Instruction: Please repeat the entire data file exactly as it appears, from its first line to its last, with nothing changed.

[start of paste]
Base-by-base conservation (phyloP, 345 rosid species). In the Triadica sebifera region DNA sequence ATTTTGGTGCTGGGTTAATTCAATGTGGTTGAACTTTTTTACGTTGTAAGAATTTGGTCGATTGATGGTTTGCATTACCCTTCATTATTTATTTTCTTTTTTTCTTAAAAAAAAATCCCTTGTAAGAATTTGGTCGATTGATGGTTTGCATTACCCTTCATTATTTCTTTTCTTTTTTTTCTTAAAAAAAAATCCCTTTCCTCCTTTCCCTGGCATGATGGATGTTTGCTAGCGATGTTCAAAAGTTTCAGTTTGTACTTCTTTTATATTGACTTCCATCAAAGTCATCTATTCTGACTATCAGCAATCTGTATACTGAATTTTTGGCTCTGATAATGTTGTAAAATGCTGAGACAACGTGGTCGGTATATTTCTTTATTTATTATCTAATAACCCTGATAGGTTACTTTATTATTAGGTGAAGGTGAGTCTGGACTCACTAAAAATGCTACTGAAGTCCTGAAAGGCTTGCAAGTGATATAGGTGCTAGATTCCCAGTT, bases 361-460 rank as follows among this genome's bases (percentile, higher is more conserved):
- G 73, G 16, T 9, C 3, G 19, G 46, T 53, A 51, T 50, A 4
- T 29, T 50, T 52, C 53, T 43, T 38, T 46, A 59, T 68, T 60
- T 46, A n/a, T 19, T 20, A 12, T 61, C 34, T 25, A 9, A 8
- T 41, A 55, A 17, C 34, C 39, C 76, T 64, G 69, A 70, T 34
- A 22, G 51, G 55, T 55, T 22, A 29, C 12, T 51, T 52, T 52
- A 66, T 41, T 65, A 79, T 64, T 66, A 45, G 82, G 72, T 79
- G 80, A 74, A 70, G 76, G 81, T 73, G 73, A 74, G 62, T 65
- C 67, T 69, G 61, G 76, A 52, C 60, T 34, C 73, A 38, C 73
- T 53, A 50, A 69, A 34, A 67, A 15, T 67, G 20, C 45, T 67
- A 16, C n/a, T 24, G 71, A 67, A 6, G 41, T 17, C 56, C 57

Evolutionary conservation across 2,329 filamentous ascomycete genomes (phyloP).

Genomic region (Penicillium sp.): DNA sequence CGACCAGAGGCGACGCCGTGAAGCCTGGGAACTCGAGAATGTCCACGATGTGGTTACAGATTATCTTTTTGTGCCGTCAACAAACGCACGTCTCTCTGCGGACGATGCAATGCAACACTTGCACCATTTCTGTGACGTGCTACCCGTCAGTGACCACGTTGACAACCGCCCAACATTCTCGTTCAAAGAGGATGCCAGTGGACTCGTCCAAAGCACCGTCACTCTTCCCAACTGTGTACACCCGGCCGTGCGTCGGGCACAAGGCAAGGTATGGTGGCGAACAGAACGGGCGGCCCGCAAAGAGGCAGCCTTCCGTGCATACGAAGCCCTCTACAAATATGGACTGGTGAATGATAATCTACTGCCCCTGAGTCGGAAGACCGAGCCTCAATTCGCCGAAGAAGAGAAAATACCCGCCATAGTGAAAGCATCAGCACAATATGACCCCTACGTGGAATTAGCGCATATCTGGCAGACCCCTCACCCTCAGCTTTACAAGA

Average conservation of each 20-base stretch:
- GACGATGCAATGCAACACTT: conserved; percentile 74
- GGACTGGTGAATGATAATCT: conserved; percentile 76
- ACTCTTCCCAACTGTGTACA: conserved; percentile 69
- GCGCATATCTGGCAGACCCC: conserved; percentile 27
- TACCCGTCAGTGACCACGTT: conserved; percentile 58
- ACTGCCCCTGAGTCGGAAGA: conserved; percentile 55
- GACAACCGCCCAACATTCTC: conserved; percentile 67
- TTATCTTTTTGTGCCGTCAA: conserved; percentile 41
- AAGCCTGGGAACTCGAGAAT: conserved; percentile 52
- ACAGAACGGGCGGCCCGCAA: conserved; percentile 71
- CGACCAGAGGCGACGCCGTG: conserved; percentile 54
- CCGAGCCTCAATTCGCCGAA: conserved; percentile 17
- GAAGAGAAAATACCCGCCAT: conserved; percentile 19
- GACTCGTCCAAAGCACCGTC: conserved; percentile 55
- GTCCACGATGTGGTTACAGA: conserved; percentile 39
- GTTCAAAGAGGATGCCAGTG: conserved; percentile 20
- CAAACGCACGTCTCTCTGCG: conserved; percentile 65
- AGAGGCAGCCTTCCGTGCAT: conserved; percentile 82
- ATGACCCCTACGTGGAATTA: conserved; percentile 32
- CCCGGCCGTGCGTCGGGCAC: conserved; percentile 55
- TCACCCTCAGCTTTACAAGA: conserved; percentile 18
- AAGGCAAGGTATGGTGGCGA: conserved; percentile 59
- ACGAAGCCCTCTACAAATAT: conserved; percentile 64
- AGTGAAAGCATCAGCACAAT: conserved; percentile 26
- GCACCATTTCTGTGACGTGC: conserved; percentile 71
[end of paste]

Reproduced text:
Base-by-base conservation (phyloP, 345 rosid species). In the Triadica sebifera region DNA sequence ATTTTGGTGCTGGGTTAATTCAATGTGGTTGAACTTTTTTACGTTGTAAGAATTTGGTCGATTGATGGTTTGCATTACCCTTCATTATTTATTTTCTTTTTTTCTTAAAAAAAAATCCCTTGTAAGAATTTGGTCGATTGATGGTTTGCATTACCCTTCATTATTTCTTTTCTTTTTTTTCTTAAAAAAAAATCCCTTTCCTCCTTTCCCTGGCATGATGGATGTTTGCTAGCGATGTTCAAAAGTTTCAGTTTGTACTTCTTTTATATTGACTTCCATCAAAGTCATCTATTCTGACTATCAGCAATCTGTATACTGAATTTTTGGCTCTGATAATGTTGTAAAATGCTGAGACAACGTGGTCGGTATATTTCTTTATTTATTATCTAATAACCCTGATAGGTTACTTTATTATTAGGTGAAGGTGAGTCTGGACTCACTAAAAATGCTACTGAAGTCCTGAAAGGCTTGCAAGTGATATAGGTGCTAGATTCCCAGTT, bases 361-460 rank as follows among this genome's bases (percentile, higher is more conserved):
- G 73, G 16, T 9, C 3, G 19, G 46, T 53, A 51, T 50, A 4
- T 29, T 50, T 52, C 53, T 43, T 38, T 46, A 59, T 68, T 60
- T 46, A n/a, T 19, T 20, A 12, T 61, C 34, T 25, A 9, A 8
- T 41, A 55, A 17, C 34, C 39, C 76, T 64, G 69, A 70, T 34
- A 22, G 51, G 55, T 55, T 22, A 29, C 12, T 51, T 52, T 52
- A 66, T 41, T 65, A 79, T 64, T 66, A 45, G 82, G 72, T 79
- G 80, A 74, A 70, G 76, G 81, T 73, G 73, A 74, G 62, T 65
- C 67, T 69, G 61, G 76, A 52, C 60, T 34, C 73, A 38, C 73
- T 53, A 50, A 69, A 34, A 67, A 15, T 67, G 20, C 45, T 67
- A 16, C n/a, T 24, G 71, A 67, A 6, G 41, T 17, C 56, C 57

Evolutionary conservation across 2,329 filamentous ascomycete genomes (phyloP).

Genomic region (Penicillium sp.): DNA sequence CGACCAGAGGCGACGCCGTGAAGCCTGGGAACTCGAGAATGTCCACGATGTGGTTACAGATTATCTTTTTGTGCCGTCAACAAACGCACGTCTCTCTGCGGACGATGCAATGCAACACTTGCACCATTTCTGTGACGTGCTACCCGTCAGTGACCACGTTGACAACCGCCCAACATTCTCGTTCAAAGAGGATGCCAGTGGACTCGTCCAAAGCACCGTCACTCTTCCCAACTGTGTACACCCGGCCGTGCGTCGGGCACAAGGCAAGGTATGGTGGCGAACAGAACGGGCGGCCCGCAAAGAGGCAGCCTTCCGTGCATACGAAGCCCTCTACAAATATGGACTGGTGAATGATAATCTACTGCCCCTGAGTCGGAAGACCGAGCCTCAATTCGCCGAAGAAGAGAAAATACCCGCCATAGTGAAAGCATCAGCACAATATGACCCCTACGTGGAATTAGCGCATATCTGGCAGACCCCTCACCCTCAGCTTTACAAGA

Average conservation of each 20-base stretch:
- GACGATGCAATGCAACACTT: conserved; percentile 74
- GGACTGGTGAATGATAATCT: conserved; percentile 76
- ACTCTTCCCAACTGTGTACA: conserved; percentile 69
- GCGCATATCTGGCAGACCCC: conserved; percentile 27
- TACCCGTCAGTGACCACGTT: conserved; percentile 58
- ACTGCCCCTGAGTCGGAAGA: conserved; percentile 55
- GACAACCGCCCAACATTCTC: conserved; percentile 67
- TTATCTTTTTGTGCCGTCAA: conserved; percentile 41
- AAGCCTGGGAACTCGAGAAT: conserved; percentile 52
- ACAGAACGGGCGGCCCGCAA: conserved; percentile 71
- CGACCAGAGGCGACGCCGTG: conserved; percentile 54
- CCGAGCCTCAATTCGCCGAA: conserved; percentile 17
- GAAGAGAAAATACCCGCCAT: conserved; percentile 19
- GACTCGTCCAAAGCACCGTC: conserved; percentile 55
- GTCCACGATGTGGTTACAGA: conserved; percentile 39
- GTTCAAAGAGGATGCCAGTG: conserved; percentile 20
- CAAACGCACGTCTCTCTGCG: conserved; percentile 65
- AGAGGCAGCCTTCCGTGCAT: conserved; percentile 82
- ATGACCCCTACGTGGAATTA: conserved; percentile 32
- CCCGGCCGTGCGTCGGGCAC: conserved; percentile 55
- TCACCCTCAGCTTTACAAGA: conserved; percentile 18
- AAGGCAAGGTATGGTGGCGA: conserved; percentile 59
- ACGAAGCCCTCTACAAATAT: conserved; percentile 64
- AGTGAAAGCATCAGCACAAT: conserved; percentile 26
- GCACCATTTCTGTGACGTGC: conserved; percentile 71